Spatial modes of light provide a high-dimensional space that can be used to encode both classical and quantum information. Current approaches for dynamically generating and measuring these modes are slow, due to the need to reconfigure a high-resolution phase mask such as a spatial light modulator or digital micromirror device. The process of updating the spatial mode of light can be greatly accelerated by multiplexing a set of static phase masks with a fast, image-preserving optical switch, such as an acousto-optic modulator (AOM). We experimentally realize this approach, using a double-pass AOM to generate one of five orbital angular momentum states with a switching rate of up to 500 kHz. We then apply this system to perform fast quantum state tomography of spatial modes of light in a 2-dimensional Hilbert space by projecting the unknown state onto six spatial modes comprising three mutually unbiased bases. We are able to reconstruct arbitrary states in under 1 ms with an average fidelity of 96.9%.
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The application of spatial of modes of light to classical and quantum communication is an area of active research, because of the potential for increased energy efficiency and total data throughput [1–4]. One of the outstanding challenges to the practical application of spatial encoding is the slow rate at which distinct modes may be generated and detected. On the signal detection side, performing rapid and scalable spatial mode analysis is particularly desirable in the context of noisy and turbulent channels [5,6], since fast and complete channel characterization is necessary for adaptive-optic noise compensation in real time [7,8].
Several approaches to generating spatial modes have been previously demonstrated, but none attain an ideal combination of speed, efficiency, scalability, and reconfigurability. Actively and arbitrarily switchable spatial mode generation is currently performed with adaptive optics such as spatial light modulators (SLMs) or digital micromirror devices (DMDs) which alter the phase and amplitude front of the beam . Both of these have refresh rates on the order of 1kHz, which limits potential data transmission rates. This limitation is especially problematic for quantum key distribution (QKD)  where the mode must be updated before every transmitted photon to ensure communication security. An alternative approach is to use multiple electro-optical modulators (EOMs) to illuminate one of several static phase plates, and recombine the resulting spatial modes using several beamsplitters . This method has the advantage of being very rapid (on the order of tens of GHz), but the efficiency of such a device scales as 1/𝑁, where 𝑁 is the number of desired modes. The mode conversion efficiency can be increased from ∼1/𝑁 to a fixed amount of loss by the use of multi-plane light conversion (MPLC) , where the desired spatial mode is generated through several reflections from a suitably patterned SLM. In order to produce different spatial modes at different times, MPLC would still require a number of switches that scales as 𝑁. When 𝑁 becomes large, these approaches can become prohibitively expensive, limiting their scalability.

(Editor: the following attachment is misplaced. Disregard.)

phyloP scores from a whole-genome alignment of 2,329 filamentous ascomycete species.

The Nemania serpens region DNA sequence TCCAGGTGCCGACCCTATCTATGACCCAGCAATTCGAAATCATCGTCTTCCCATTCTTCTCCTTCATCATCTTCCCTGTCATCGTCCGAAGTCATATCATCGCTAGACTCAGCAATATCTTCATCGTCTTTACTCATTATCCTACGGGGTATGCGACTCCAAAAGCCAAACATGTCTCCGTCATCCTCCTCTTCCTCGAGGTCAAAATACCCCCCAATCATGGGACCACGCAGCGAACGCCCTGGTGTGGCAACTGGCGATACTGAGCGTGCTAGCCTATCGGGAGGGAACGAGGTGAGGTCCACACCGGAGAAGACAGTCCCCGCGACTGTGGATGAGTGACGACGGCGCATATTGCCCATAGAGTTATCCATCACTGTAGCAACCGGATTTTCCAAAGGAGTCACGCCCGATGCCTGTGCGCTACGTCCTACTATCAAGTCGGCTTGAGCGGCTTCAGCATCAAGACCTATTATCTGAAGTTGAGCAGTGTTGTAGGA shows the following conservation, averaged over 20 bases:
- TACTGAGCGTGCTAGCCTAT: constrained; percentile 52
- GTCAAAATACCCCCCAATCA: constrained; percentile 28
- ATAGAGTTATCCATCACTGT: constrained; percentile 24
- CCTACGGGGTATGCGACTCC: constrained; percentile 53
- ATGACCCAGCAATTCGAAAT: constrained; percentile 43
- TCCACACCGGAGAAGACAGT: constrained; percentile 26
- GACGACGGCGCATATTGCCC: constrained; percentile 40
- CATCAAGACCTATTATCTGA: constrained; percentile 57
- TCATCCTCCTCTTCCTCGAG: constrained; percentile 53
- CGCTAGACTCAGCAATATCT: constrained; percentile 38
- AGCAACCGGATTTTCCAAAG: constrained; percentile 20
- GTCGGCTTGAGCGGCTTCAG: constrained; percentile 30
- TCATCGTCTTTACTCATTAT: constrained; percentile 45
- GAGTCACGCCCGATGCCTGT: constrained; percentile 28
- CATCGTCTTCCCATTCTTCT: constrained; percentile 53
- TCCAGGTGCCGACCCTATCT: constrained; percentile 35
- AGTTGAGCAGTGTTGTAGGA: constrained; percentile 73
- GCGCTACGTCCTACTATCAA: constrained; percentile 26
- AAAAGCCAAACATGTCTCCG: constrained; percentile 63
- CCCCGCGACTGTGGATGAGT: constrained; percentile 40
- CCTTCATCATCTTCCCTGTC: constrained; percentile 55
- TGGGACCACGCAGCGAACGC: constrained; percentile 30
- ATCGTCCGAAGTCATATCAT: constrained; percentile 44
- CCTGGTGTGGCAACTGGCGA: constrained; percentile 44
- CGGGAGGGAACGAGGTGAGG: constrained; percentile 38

An acousto-optical modulator (AOM) is a common device that can act as a rapid, high-efficiency optical deflector with good multi-mode performance. AOMs are often used to control the propagation direction of light, similarly to how one would use a steerable mirror, acting like an N-port switch and allowing much greater efficiency and scaling capabilities than an 𝑁-port beamsplitter array . A double-pass AOM can be used to scan the frequency of a laser without affecting its spatial mode . In this configuration, different RF frequencies applied to the AOM cause the output beam to be steered and re-focused on different regions of a retroreflection mirror, which can be seen as a folded 4-f optical system. AOMs are also used to synthesize arrays of rapidly movable focal spots for trapping atoms . Most often the spatial structure of the beam remains Gaussian, just like the input beam, with dynamical control exerted only over the beam’s position or propagation direction.
Replacing the mirror of a folded 4-f system with a hologram (as shown in Fig. 1) allows different spatial modes to be encoded onto the reflected light when the input beam is steered to different regions of the hologram. By imprinting a linear phase grating onto the hologram, we can separate the light with the imprinted spatial mode structure from the zeroth order reflection. Thus, we can generate nearly-pure spatial modes of light with a rate limited only by the modulation rate of the AOM, which can readily reach 𝑓=1MHz. When realizing the hologram using an SLM with a resolut